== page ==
China continues to set records in numerous sectors, but there are some records better left alone, including drawing near to becoming the all-time global crude oil imports leader. The country imported 10.68 million barrels per day (bpd) of oil in April, according to China’s General Administration of Customs, falling just 0.8 percent off the all-time record set by the U.S. back in 2005 at 10.77 million bpd. This growing oil dependency will be exacerbated since China’s oil fields continue to mature and harder to reach and develop offshore oil resources to make up the shortfall will have to be tapped in the geopolitically volatile and contested South China Sea.

As a corollary, the U.S. has rescued itself, at least in part, from over-reliance on foreign oil by the U.S. shale revolution which has seen the country become the top global oil production leader, recently pumping a record 12.3 million bpd, with that amount likely to increase as more production comes into play in the Permian Basin in western Texas and southeastern New Mexico as oil majors enter a play that was once reserved for smaller and mid-sized players. In fact, if the Permian basin was a country, it would be one of the largest oil producers in the world at nearly 4.1 million bpd pumped in April.

China’s Achilles heel

China, however, doesn’t have the equivalent of a Permian basin nor anything even close to other U.S. unconventional plays or even the equivalent of U.S. offshore production in the Gulf of Mexico. The Federal Offshore Gulf of Mexico had the second highest crude oil producing figure in February with 1.719 million bpd. Related: Iran’s Master Plan To Beat U.S. Sanctions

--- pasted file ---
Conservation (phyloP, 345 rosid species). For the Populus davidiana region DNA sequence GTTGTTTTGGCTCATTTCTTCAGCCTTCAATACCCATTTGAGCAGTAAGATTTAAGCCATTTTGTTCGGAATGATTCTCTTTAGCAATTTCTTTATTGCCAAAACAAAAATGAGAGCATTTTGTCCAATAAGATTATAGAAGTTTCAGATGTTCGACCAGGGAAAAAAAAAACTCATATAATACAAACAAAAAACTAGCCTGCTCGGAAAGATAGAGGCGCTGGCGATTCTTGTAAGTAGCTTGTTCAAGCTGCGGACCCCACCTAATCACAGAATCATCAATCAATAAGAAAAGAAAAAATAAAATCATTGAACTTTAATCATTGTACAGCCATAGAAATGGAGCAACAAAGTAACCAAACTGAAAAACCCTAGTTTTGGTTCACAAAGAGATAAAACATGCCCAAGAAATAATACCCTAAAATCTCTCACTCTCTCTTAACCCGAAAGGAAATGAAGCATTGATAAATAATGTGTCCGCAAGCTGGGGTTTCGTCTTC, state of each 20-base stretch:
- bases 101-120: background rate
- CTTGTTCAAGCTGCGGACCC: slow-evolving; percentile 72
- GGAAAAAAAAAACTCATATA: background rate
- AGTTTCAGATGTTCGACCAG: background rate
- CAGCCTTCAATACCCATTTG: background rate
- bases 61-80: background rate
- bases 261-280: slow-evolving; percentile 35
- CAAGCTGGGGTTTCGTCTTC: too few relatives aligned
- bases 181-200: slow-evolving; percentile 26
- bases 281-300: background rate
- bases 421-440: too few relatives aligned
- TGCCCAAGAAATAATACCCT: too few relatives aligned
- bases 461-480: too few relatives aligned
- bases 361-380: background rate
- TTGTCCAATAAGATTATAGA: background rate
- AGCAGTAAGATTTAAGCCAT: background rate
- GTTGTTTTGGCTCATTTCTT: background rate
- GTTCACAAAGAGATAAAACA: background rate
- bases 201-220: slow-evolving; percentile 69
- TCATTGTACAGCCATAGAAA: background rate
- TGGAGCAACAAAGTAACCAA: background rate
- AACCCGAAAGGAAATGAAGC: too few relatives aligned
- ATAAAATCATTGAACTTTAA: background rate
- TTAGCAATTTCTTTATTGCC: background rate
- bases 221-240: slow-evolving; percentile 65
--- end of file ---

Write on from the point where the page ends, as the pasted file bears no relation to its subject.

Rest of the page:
For Beijing, this spells problems not only in the mid-term but in the long-term. China’s growing hydrocarbon thirst, including its insatiable natural gas and LNG demand as it replaces dirtier-burning coal, will see more Chinese funds transferred to oil and gas players, a predicament the U.S. found itself in after 1970 when oil production in the country peaked, then started heading south, just as consumption was gathering steam from an unprecedented amount of drivers and automobiles on the road.

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The loss of the Texas Railroad Commission’s role as global oil markets swing producer in the early 1970s also largely set the stage for American foreign policy for the next half-century as the country had to rely on geopolitically charged crude oil imports from Saudi Arabia and other middle eastern players whose political goals and ambitions were often at odds with Washington. Not only did the U.S. safeguard, and still does, global shipping lanes, including the volatile Start of Hormuz, to help the Saudis and others get oil to market, both to the U.S. and globally, but the unprecedented transfer of wealth over several decades made Saudi Arabia one of the richest nations in the world whose geopolitically clout exceeded its ability to manage that power successfully on the world stage. Case in point: the recent Jamal Khashoggi killing and Riyadh’s fumbling the ball the entire time after the news broke.

Going forward, the U.S. is still changing its geopolitical playbook in large part due to both its ramp up in oil production and its growing role in LNG markets. Yet, China’s growing reliance on oil and gas imports will weaken Beijing’s hand just as it seeks to rival the U.S. on the world stage by its all-encompassing Belt and Road Initiative and as the country feverishly tries to develop a Blue Ocean Navy that could in time rival the U.S. Navy on the high seas.

Moreover, in future trade negotiations, not just the ongoing trade debacle between Washington and Beijing, but with other nations and trading blocks, China will come to the table with a weaker hand due to its insatiable oil and gas needs.

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By Tim Daiss for

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